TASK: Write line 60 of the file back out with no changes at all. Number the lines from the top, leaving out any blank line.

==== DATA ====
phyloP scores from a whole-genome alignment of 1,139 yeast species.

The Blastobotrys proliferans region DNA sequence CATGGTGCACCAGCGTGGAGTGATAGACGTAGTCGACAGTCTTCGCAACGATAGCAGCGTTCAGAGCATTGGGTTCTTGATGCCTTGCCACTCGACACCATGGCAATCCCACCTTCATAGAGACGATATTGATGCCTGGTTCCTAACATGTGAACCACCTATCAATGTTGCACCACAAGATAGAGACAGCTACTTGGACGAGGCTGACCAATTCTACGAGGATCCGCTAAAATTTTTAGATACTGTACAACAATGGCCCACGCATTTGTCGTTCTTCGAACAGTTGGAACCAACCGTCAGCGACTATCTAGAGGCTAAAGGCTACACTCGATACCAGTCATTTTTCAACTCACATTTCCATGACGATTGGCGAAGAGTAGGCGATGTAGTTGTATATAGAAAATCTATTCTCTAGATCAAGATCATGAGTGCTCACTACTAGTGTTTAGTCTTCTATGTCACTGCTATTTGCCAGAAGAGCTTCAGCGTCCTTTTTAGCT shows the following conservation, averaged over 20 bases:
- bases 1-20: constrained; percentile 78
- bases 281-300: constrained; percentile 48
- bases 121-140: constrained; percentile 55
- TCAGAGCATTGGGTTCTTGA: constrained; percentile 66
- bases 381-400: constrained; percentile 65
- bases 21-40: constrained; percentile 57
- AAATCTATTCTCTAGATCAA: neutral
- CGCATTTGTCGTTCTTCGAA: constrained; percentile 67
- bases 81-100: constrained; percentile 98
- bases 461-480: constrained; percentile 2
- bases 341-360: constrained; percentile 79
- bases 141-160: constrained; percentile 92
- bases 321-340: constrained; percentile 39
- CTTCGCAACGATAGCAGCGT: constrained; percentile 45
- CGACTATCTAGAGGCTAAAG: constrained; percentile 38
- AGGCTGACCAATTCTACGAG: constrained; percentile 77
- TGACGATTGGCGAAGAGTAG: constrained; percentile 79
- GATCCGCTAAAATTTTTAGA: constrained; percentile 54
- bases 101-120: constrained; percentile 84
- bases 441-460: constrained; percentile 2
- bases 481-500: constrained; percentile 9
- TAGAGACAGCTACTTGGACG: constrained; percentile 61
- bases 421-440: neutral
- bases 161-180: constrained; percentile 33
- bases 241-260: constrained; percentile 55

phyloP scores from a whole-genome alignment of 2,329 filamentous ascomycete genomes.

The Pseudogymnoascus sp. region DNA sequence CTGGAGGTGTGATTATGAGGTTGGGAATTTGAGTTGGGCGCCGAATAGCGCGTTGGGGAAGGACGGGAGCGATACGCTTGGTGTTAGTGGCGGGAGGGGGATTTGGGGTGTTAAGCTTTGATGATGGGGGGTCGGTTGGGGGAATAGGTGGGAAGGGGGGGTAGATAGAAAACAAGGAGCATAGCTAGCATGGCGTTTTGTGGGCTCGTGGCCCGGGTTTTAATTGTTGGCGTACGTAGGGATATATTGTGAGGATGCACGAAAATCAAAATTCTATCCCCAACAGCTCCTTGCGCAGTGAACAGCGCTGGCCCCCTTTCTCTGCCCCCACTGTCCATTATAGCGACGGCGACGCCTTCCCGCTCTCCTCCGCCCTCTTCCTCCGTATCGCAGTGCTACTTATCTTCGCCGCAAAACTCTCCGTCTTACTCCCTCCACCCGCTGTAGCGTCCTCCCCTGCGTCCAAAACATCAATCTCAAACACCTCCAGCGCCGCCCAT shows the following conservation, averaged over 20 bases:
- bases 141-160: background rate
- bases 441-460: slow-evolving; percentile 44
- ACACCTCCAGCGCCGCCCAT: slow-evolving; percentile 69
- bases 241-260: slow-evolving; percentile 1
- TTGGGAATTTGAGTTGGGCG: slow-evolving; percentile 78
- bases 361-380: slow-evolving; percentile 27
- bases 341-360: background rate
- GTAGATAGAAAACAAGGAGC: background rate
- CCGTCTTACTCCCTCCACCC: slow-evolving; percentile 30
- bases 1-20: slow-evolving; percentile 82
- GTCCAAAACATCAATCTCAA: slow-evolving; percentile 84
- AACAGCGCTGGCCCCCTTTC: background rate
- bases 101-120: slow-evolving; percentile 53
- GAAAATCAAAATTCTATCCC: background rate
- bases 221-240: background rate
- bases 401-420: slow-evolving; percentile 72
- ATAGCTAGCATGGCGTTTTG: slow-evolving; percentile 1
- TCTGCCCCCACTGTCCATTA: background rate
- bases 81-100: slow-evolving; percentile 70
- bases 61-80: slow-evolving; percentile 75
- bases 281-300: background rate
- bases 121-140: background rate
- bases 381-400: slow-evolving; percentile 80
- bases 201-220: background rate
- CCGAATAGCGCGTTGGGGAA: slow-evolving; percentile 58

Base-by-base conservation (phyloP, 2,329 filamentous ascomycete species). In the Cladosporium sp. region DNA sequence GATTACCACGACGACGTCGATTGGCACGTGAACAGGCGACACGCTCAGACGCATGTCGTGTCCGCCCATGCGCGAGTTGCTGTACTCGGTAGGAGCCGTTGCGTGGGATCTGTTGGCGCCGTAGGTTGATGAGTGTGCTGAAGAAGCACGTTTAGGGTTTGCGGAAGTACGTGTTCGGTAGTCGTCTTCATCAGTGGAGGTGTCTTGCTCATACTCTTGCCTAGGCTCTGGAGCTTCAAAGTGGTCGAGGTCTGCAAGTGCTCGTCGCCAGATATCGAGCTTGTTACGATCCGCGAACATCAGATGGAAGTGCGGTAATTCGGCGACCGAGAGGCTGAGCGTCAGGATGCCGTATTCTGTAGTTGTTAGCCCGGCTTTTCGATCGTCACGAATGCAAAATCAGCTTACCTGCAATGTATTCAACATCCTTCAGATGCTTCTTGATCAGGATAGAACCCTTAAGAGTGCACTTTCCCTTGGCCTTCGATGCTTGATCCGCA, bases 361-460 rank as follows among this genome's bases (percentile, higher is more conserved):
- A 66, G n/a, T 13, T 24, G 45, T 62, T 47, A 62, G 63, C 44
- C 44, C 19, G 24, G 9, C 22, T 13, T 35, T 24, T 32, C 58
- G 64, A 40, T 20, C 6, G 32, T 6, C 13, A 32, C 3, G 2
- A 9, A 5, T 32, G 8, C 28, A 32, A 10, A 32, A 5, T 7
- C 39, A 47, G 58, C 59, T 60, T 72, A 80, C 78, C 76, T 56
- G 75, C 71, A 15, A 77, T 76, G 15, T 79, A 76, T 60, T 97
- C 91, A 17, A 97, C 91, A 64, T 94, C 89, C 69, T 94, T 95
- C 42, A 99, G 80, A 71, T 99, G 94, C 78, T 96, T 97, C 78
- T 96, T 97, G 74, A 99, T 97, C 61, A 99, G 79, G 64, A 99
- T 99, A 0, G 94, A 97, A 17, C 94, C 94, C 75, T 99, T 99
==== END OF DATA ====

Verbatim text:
- C 39, A 47, G 58, C 59, T 60, T 72, A 80, C 78, C 76, T 56